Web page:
Group Photographersmoves into U-City Mall
Developer hopes changes in Valley traffic flow will help fill empty spaces
Adrienne DellwoC.September 14th, 2001
Group Photographers Association last month moved from Liberty Lake into the first floor of the old Lamonts building at University City, filling that building.
That leaves 20,000 square feet of space to fill in the 480,000-square-foot shopping center, located on East Sprague in the Spokane Valley, says Orville Barnes, U-City developer and owner of Barnes Consulting Co., of Spokane.
Now well work on from that point east, Barnes says.
Group Photographers is a photo lab for youth sports team members across the country, making items such as customized sports trading cards, magazine covers, and calendars. The company joins ICT Group, a customer service call center, in the former Lamonts space, which is on the west end of the mall.
The future of U-City is as a mixed-use space, with office tenants and hopefully a little retail, Barnes says.
We dont have the luxury, I guess, of being terribly selective about what we take, he says, but adds that prospective occupants have to be the right fit. Currently, hes seeking retail businesses that can survive off of the Spokane Valley population and dont rely on attracting customers from farther away.
Whether anyone else believes this or not, this particular property is virtually in the center of that population, he says.
Other prospective tenants include retail businesses on the north side of East Sprague, who may be seeing a drop in business since the Valley couplet opened, Barnes says. U-City has access from both sides of the couplet on Sprague Avenue and Appleway Boulevard, which makes it a good location for retail tenants, Barnes says. Moving businesses from established locations takes time, though, because stores have to wait for their leases to run out and also must raise the money to relocate, he says.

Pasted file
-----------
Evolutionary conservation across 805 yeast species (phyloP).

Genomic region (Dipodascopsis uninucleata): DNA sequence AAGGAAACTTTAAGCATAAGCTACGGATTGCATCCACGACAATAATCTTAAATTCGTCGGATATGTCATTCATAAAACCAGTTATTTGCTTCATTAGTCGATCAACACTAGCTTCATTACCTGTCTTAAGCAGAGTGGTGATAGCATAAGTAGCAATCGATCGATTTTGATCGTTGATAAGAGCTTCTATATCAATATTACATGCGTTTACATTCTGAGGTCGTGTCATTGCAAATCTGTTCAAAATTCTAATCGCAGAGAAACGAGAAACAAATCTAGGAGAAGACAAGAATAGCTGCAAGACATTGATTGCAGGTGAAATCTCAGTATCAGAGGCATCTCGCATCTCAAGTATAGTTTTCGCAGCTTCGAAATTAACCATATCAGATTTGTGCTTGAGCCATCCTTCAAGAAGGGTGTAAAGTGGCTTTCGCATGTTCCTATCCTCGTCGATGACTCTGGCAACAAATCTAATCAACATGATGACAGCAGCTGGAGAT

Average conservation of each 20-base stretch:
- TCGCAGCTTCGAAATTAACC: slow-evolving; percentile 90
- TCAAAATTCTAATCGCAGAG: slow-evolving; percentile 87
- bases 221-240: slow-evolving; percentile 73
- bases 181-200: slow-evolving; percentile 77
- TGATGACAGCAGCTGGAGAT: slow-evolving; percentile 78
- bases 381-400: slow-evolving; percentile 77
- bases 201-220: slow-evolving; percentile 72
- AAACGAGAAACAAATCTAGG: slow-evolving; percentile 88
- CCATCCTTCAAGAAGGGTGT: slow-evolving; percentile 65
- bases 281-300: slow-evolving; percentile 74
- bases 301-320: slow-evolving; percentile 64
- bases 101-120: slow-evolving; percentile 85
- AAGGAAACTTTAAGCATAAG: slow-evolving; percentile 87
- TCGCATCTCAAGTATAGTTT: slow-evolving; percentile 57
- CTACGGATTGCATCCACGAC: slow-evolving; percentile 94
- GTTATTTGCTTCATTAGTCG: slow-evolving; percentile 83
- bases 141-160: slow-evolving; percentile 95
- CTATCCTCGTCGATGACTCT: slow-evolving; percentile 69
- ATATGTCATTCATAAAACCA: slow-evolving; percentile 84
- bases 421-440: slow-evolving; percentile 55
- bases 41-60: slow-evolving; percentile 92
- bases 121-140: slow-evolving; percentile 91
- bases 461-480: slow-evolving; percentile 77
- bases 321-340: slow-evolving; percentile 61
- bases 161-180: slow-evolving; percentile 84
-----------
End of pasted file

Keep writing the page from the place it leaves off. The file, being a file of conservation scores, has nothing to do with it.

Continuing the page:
We have a piece of property that I think is strategically located, Barnes says.
Currently, no other tenants are lined up, he says.
Future plans call for changes in the look of U-City, Barnes says. One possible change is the elimination of the parking garage ramp that juts out into the parking lot on the north side of the building, he says.
There will never be an interior mall at U-City again, he says. It just wont work. U-City cant compete with the freeway access via Interstate 90 to the Spokane Valley Mall, which increases that centers visibility and accessibility to people outside the area, he says.
The opening of the Spokane Valley Mall played a big role in the demise of U-City as a retail center, Barnes adds. At that time, J.C. Penney and Lamonts were U-Citys anchor tenants. Then J.C. Penney made the decision to move, he says, and Lamonts went out of business. After that, business dwindled, and the smaller stores gradually moved away.
Barnes also says he wont try to focus too much on retail for U-City because malls are typically not as successful as they once were, and because he believes that Spokane, like most of the nation, simply has too much retail space for all of it to be profitable.
Barnes attributes the slowdown in business at malls partly to the softening U.S. economy, but says the trend predates the economic shift. The retail areas seeing the most growth in the country are strip malls with big discount stores, such as Target or Wal-Mart, he says.
Barnes says its impossible to predict when all the space at U-City will be filled. I think if we see a turnaround in business conditions it would obviously take less time to fill that place up, he says.
He adds, In the best of times, there are people who go broke; in the worst of times, there are those who expand.